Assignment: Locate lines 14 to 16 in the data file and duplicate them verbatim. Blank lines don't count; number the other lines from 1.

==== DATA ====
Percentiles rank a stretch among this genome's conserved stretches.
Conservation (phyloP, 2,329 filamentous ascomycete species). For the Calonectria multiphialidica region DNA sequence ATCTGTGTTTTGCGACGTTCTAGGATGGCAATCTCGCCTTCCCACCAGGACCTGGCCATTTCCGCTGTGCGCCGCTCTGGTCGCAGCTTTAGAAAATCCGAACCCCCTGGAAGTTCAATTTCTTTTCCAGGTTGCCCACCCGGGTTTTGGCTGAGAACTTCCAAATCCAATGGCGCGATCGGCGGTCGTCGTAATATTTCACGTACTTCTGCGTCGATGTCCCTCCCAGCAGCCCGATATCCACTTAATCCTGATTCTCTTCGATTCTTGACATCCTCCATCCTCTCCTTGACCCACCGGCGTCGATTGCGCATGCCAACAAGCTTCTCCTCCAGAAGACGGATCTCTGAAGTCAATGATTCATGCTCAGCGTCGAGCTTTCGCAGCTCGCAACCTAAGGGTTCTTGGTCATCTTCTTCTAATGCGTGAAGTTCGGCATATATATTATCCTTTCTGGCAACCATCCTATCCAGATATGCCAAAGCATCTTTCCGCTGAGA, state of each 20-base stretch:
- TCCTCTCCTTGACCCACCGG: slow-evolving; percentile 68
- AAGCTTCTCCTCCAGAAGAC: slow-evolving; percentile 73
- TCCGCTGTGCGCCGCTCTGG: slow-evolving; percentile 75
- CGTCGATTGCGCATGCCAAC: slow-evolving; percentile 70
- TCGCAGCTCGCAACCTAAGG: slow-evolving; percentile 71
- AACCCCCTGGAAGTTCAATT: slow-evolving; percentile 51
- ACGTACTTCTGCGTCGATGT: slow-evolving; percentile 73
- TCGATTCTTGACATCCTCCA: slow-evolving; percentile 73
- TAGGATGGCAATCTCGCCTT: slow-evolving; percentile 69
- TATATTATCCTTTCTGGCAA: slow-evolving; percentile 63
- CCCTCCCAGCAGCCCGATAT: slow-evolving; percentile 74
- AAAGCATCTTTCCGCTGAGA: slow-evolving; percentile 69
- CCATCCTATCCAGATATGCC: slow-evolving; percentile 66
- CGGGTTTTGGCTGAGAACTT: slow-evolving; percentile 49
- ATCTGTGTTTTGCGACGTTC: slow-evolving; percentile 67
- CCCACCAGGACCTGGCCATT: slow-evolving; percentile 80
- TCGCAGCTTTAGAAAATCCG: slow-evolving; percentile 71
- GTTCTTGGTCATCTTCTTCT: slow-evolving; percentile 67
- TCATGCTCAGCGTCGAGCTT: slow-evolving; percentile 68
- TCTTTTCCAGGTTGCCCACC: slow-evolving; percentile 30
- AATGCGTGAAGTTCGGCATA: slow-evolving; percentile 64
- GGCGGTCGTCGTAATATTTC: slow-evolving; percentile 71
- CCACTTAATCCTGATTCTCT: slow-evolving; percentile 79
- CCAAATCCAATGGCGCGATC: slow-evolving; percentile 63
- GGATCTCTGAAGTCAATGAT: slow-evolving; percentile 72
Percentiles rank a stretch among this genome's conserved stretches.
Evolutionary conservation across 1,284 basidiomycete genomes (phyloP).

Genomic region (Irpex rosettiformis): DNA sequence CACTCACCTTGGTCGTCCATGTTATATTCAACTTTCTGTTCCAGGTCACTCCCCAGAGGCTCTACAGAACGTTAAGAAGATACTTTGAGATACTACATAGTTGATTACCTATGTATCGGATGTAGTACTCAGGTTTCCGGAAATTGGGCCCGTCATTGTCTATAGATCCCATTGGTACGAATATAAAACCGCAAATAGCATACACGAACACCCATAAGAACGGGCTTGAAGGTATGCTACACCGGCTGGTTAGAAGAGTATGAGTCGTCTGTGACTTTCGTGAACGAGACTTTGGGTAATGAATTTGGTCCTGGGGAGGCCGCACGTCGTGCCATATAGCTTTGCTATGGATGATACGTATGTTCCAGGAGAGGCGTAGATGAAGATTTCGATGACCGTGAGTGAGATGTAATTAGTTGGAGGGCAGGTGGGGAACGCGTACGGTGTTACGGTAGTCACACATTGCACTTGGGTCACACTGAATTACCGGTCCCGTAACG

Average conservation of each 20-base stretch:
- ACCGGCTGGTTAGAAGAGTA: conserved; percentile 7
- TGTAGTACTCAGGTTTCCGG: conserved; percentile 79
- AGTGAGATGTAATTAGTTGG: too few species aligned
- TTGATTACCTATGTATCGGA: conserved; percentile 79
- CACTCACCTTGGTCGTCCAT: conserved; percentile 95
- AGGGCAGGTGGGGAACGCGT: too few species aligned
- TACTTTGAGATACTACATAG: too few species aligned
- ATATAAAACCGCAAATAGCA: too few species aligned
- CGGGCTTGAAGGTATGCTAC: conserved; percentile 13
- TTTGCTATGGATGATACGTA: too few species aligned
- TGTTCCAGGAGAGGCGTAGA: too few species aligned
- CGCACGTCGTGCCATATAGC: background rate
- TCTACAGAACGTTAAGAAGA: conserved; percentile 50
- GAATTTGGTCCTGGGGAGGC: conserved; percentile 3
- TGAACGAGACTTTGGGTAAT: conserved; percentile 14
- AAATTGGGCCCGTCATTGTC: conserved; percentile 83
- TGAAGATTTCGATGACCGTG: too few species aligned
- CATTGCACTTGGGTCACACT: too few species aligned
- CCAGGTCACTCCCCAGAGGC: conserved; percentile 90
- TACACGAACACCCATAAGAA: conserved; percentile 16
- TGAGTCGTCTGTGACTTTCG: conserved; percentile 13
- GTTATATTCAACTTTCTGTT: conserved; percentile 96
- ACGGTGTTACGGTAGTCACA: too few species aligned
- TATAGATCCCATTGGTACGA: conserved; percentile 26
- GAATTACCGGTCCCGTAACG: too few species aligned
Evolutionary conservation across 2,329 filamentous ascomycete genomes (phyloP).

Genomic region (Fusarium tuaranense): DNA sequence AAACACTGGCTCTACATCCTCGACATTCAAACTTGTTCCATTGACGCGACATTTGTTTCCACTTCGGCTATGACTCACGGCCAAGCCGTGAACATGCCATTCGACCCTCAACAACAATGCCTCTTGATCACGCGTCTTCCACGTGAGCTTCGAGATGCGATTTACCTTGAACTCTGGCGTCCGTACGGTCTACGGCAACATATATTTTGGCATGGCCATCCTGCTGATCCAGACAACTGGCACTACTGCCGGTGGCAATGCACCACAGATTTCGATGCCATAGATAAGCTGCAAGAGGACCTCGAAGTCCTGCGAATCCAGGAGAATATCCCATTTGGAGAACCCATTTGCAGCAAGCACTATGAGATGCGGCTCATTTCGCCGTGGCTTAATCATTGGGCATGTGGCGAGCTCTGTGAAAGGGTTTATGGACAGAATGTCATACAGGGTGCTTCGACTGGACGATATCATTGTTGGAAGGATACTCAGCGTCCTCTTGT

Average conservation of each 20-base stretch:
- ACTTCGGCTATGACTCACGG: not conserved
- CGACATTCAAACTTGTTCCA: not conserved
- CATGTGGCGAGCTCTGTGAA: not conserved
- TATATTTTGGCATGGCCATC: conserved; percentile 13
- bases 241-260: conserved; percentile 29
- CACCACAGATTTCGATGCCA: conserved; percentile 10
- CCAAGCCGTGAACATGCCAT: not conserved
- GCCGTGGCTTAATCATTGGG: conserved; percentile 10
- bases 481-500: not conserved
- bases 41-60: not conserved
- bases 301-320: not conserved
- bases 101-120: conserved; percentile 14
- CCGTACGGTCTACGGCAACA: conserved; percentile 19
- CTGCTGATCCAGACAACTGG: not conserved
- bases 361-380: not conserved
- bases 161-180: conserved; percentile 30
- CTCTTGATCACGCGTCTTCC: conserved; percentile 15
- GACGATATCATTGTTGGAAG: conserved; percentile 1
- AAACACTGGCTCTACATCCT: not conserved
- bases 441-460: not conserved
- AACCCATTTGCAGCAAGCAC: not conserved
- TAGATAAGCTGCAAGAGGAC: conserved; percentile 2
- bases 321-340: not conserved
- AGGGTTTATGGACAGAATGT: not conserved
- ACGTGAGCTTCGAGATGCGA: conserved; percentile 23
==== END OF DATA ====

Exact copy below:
- AAAGCATCTTTCCGCTGAGA: slow-evolving; percentile 69
- CCATCCTATCCAGATATGCC: slow-evolving; percentile 66
- CGGGTTTTGGCTGAGAACTT: slow-evolving; percentile 49